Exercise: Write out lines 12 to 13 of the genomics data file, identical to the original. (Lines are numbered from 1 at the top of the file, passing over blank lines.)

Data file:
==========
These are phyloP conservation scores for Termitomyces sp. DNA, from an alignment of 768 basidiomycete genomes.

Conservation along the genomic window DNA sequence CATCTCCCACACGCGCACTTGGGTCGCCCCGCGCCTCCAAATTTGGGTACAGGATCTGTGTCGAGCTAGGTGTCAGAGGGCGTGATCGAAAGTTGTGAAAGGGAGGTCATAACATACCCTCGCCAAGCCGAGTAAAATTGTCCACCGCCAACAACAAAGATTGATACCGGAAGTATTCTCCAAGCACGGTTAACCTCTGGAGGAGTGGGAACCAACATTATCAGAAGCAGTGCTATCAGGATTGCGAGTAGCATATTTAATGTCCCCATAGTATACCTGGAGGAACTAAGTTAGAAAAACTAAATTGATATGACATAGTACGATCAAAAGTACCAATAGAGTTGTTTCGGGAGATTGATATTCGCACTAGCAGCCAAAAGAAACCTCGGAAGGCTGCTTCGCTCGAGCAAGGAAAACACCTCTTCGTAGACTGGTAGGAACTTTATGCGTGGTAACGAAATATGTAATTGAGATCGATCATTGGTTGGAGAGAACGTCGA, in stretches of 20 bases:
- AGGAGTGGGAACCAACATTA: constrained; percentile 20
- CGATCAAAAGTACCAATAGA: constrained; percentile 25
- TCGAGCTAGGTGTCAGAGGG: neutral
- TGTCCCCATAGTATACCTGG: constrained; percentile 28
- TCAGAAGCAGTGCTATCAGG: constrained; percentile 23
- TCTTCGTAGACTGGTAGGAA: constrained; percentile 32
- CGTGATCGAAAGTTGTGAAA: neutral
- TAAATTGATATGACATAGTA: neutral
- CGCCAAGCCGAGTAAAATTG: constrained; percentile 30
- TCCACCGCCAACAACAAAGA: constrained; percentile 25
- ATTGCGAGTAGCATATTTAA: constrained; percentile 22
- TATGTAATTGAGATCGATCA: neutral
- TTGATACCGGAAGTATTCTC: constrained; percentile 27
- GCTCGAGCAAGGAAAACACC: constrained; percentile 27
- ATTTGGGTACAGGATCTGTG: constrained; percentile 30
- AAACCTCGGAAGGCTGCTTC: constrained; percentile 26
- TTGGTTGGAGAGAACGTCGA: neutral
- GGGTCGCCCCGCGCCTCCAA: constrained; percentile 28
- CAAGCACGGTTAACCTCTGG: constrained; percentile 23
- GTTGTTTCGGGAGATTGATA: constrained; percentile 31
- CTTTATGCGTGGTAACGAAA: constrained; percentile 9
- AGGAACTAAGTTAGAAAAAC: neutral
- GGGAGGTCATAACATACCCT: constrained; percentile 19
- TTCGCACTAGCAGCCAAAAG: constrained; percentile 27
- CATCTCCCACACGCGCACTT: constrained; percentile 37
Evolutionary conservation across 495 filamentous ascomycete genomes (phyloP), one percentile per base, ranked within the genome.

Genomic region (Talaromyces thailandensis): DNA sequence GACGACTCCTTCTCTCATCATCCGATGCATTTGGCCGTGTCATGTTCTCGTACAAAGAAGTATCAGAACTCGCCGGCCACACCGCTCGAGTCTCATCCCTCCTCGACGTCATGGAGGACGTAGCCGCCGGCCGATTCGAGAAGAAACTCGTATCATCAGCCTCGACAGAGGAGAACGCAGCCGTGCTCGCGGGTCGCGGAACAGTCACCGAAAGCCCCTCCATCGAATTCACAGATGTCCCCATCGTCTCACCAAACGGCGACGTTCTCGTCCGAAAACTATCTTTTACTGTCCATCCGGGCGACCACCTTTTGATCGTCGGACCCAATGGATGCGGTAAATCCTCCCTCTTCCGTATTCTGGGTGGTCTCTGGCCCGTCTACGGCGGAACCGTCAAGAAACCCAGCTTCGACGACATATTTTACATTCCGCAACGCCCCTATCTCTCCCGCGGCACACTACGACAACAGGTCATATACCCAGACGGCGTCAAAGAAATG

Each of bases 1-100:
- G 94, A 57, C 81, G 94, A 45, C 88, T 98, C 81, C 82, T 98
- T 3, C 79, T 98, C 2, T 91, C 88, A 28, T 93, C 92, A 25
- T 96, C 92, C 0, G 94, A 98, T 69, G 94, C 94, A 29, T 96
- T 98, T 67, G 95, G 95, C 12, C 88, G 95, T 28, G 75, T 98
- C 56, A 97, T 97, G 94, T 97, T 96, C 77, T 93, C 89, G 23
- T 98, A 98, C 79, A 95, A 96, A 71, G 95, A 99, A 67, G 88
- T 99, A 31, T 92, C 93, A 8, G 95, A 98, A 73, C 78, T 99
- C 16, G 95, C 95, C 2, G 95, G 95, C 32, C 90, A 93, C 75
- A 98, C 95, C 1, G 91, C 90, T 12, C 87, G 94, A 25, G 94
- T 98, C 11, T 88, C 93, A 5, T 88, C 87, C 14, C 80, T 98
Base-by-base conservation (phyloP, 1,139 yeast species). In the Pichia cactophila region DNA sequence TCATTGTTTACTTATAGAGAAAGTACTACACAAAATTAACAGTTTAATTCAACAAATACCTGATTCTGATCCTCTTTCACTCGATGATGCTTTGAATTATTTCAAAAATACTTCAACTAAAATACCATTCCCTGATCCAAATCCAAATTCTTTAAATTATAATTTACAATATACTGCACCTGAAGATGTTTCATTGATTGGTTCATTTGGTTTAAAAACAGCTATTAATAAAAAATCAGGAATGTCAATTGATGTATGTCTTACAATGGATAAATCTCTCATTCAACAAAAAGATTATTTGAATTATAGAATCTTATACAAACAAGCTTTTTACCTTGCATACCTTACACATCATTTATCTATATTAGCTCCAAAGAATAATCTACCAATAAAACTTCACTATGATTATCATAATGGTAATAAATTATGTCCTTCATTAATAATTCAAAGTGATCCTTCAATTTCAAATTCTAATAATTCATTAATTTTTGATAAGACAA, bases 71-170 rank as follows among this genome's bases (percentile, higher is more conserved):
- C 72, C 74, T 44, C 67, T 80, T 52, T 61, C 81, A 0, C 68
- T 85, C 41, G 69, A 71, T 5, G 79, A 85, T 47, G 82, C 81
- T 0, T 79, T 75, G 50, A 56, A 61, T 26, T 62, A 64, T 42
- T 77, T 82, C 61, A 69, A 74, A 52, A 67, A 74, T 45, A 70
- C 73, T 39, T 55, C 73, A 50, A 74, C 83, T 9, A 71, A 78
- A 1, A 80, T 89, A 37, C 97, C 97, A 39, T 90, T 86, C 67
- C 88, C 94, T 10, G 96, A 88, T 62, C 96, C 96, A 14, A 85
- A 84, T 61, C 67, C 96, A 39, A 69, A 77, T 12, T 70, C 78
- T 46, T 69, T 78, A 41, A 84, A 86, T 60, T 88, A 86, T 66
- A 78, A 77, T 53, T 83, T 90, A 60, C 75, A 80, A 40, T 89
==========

- TCCACCGCCAACAACAAAGA: constrained; percentile 25
- ATTGCGAGTAGCATATTTAA: constrained; percentile 22